NHRA

NHRA: Antron Brown primed to get back on track in ‘Western Swing’ kickoff this weekend in Denver

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Top Fuel driver Antron Brown is the NHRA’s modern day answer to Horace Greeley.

It was Greeley who on July 13, 1865 – yep, just over 153 years ago, to be precise – that wrote the famous words “Go West, Young Man” in the New York Tribune.

Brown grew up in New Jersey, but has called Indianapolis home for the last several years.

But Brown has a second home of sorts – and that’s where the “Go West, Young Man” aspect comes in.

Each year the NHRA hosts its three-race mid-summer “Western Swing” in Denver, Sonoma (California) and Seattle, Brown feels right at home.

Last year, he won two out of three, at both Denver and Seattle, including defeating Don Schumacher Racing teammate Leah Pritchett in the Denver finale.

But wait, there’s more:

* He’s won three times at Bandimere Speedway in the Denver suburb of Morrison, Colorado (2009, 2012 and 2017).

* He’s also a five-time runner-up at Bandimere (2008 and 2016 in Top Fuel and in 1999, 2001 and 2005 in Pro Stock Motorcycle).

* He’s a three-time No. 1 qualifier (2009 and 2010 in Top Fuel, and 2001 in Pro Stock Motorcycle).

Brown comes into this weekend’s Dodge NHRA Mile-High Nationals at Bandimere on a roll. He was runner-up in the last Mello Yello Drag Racing Series two weeks ago at Epping, New Hampshire, losing to Steve Torrence in the final round.

Brown sits sixth in the Top Fuel standings with 717 points, but a distant 369 points behind class leader Torrence.

To say this has not been a typical season for Brown is an understatement. He’s managed just 13 round wins in the 2018 season’s first 13 races.

Worse, he hasn’t won since last year’s triumph at Seattle.

But with 11 races left in this season, including five more to qualify for the six-race Countdown to the Championship playoffs, Brown has plenty of time to get things back on track.

He hopes it starts this weekend in Denver, which is unlike any other race on the schedule because the elevation of the race track is about a mile above sea level.

“The air is thin and there’s not much oxygen,” Brown said. “The temperatures will go up during the day and that makes some difficult conditions for the race cars to make good power and run hard there.

“It’s the same thing for all the crew members on the human body. When you go there, it’s definitely a test of conditioning and going out there and making it happen.

“The trick in going to Denver is that you have to be mentally strong, emotionally tough and use all of your physical strength to make it happen when you don’t think you have anything left in the tank.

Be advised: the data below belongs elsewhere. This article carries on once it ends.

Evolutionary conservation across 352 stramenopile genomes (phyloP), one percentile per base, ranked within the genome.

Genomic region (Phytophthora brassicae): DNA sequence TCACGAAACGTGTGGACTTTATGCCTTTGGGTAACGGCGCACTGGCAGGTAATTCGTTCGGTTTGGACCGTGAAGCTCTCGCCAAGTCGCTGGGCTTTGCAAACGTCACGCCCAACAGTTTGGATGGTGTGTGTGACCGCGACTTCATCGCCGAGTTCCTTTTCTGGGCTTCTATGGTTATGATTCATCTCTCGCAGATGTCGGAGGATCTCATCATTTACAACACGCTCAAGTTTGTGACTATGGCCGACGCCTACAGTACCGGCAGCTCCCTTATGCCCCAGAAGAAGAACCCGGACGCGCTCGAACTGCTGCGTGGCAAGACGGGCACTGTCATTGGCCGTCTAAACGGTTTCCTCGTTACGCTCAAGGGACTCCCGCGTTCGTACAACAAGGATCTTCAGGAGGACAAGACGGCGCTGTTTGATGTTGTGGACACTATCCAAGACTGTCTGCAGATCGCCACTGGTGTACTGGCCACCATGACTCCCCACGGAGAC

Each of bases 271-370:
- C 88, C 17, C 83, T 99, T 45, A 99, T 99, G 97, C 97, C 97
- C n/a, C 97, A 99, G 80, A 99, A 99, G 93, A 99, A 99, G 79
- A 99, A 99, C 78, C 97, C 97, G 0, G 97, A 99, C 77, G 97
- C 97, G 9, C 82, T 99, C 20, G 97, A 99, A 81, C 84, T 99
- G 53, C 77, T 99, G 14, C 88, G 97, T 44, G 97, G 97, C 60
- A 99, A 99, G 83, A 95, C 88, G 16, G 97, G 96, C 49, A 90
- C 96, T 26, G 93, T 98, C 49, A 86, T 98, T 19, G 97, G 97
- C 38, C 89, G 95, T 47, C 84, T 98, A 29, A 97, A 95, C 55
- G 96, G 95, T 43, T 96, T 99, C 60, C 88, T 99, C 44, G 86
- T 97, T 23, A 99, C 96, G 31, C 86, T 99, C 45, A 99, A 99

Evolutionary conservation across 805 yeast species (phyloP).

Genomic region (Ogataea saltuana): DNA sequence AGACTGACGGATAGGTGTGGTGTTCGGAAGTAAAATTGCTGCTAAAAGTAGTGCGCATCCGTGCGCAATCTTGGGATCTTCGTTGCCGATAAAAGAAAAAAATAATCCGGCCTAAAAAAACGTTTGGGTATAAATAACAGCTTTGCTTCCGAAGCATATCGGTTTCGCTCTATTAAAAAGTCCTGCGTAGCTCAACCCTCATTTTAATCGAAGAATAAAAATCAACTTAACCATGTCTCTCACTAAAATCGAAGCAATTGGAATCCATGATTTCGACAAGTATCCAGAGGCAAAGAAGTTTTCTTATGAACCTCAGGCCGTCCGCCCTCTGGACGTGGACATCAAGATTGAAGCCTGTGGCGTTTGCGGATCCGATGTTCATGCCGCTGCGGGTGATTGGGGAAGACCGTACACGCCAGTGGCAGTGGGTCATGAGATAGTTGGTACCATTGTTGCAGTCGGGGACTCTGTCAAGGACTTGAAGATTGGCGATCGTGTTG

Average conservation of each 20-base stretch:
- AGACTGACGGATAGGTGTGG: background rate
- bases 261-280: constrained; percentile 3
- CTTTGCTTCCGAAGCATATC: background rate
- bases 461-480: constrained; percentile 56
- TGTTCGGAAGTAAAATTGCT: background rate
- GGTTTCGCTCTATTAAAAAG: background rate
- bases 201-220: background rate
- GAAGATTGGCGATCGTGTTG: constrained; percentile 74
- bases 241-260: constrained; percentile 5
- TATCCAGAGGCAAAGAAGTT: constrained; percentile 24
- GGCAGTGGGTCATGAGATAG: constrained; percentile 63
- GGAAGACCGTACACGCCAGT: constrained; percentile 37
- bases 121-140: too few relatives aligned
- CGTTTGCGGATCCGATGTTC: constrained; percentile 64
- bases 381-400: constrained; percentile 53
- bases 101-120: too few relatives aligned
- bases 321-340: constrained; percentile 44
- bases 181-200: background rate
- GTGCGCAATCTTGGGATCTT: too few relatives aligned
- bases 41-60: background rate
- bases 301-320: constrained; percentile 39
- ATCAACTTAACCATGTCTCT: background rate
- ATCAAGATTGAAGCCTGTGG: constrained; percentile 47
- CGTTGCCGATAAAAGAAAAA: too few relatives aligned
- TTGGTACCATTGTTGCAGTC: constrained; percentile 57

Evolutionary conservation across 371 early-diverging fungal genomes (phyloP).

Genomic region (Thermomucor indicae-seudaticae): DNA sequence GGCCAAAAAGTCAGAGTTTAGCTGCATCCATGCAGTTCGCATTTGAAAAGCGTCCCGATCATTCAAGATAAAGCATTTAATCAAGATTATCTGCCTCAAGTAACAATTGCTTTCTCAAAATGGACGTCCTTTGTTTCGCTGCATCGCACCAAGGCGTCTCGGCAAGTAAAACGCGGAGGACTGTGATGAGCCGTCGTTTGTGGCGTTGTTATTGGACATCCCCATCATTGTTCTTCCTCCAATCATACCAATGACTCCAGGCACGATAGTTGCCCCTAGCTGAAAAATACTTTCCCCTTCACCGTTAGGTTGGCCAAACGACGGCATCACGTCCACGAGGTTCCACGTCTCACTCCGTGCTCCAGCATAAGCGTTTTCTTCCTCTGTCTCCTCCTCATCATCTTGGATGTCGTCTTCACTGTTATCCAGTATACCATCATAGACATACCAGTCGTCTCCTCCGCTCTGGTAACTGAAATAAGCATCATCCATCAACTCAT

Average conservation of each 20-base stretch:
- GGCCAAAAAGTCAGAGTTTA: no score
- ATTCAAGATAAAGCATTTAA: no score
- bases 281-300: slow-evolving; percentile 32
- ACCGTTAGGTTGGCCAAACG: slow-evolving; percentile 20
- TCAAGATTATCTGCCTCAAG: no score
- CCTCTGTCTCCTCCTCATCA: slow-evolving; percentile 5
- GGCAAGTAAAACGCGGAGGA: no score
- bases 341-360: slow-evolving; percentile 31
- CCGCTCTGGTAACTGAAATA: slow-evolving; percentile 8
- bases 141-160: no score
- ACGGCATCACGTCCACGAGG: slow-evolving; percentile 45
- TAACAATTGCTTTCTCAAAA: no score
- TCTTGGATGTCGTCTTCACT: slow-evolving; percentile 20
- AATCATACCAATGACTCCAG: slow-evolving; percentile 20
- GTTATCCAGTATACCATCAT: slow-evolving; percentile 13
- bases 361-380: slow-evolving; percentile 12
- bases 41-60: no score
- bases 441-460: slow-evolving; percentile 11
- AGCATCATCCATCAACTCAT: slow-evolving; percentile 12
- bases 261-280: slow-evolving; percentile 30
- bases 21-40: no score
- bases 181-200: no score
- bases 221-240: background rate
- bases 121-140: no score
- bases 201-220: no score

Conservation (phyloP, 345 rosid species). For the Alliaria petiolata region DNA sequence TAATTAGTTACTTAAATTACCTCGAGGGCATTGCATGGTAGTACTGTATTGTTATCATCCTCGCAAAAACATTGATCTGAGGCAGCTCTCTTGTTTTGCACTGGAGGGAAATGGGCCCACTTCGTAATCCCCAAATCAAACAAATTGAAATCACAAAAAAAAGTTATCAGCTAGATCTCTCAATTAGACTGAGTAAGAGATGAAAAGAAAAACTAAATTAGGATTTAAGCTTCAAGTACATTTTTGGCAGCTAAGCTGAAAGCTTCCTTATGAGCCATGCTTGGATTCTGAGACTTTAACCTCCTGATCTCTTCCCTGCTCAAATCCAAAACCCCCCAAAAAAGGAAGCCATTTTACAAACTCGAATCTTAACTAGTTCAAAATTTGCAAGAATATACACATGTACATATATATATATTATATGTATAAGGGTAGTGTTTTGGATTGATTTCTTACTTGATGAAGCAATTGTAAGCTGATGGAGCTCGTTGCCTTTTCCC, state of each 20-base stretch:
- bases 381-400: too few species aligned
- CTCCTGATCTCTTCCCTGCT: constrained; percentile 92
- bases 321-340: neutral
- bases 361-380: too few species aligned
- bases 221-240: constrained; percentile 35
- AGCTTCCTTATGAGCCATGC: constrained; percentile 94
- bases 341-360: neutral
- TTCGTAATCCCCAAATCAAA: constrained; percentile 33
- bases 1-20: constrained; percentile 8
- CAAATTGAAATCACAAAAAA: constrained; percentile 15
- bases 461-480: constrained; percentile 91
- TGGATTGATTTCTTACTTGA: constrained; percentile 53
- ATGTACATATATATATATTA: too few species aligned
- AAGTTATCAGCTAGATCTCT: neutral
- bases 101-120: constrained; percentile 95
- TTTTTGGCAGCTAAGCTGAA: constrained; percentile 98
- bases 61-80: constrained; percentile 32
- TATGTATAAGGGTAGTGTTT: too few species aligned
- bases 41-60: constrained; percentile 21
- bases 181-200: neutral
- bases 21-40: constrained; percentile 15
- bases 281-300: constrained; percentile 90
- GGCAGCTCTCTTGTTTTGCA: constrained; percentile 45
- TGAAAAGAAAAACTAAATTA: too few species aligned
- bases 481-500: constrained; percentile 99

“We’ve had success there, though. We were the last ones to sweep the Western Swing in 2009 and came close last year after winning in Denver and Seattle.”

This weekend will be the 396th race of Brown’s NHRA career. He has 65 total wins (49 in Top Fuel, 16 in PSM). He’s also on the verge of capturing his 50th career No. 1 qualifier honors (38 in Top Fuel, 11 in PSM).

Because of the elevation and unique atmospheric conditions, Brown and his U.S. Army/Matco Tools team is ready for anything more so at Bandimere than any other track they visit each year.

“We change almost everything on the car before we go to Denver because Denver is just a way different setup with how we run the car,” Brown said. “We put stuff that we’ve been running off to the side, then we’ll swap it back after Denver.

“You go to Denver like you’re playing craps,” Brown said. “You just roll those dice and hope they come out right so you stumble onto a good combination that’s going to work.

“That had been our Achilles heel for a stretch before we made it to the finals two years ago because Denver had been eating us up a little bit. We’ve won there three times and been runner-up five times. We just have to get back to that combination and be competitive once again. Denver’s just a challenging track.”

But Brown is definitely up to the challenge. He’s gone west to win a few more.

Follow @JerryBonkowski

Ryan Hunter-Reay is all-in in bid to win second IndyCar championship

Photos: IndyCar
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The third time has truly been the charm for Ryan Hunter-Reay.

After back-to-back mediocre seasons in 2016 and 2017, the Fort Lauderdale, Florida resident is back where he belongs in 2018: in the hunt for what he hopes is his second Verizon IndyCar Series championship.

Hunter-Reay won the title in 2012. But he suffered through a 12th place finish in 2016 (the second-worst in his 12-year IndyCar career) and a ninth-place showing in 2017.

While he earned three podium finishes in both 2016 and 2017, he hadn’t reached victory lane since 2015.

That all changed just over two months ago when he and his Andretti Autosport team came through to take the checkered flag at Belle Isle.

Hunter-Reay celebrates after his win at Belle Isle in June.

Now, in addition to that win, Hunter-Reay has four podium finishes, his most since six each in 2012, 2013 and 2014.

And now, with four races left on the Verizon IndyCar Series schedule – starting with this Sunday’s ABC Supply 500 at Pocono Raceway – Hunter-Reay is enjoying the fruits of his success.

And he hopes there’s even more success to come in those four races, including – with the fortuitous opportunity to earn double points in the season finale at Sonoma Raceway – the potential to win his second championship.

The 2014 Indianapolis 500 winner heads to Pocono ranked fifth in the points standings, 95 points behind series leader Scott Dixon.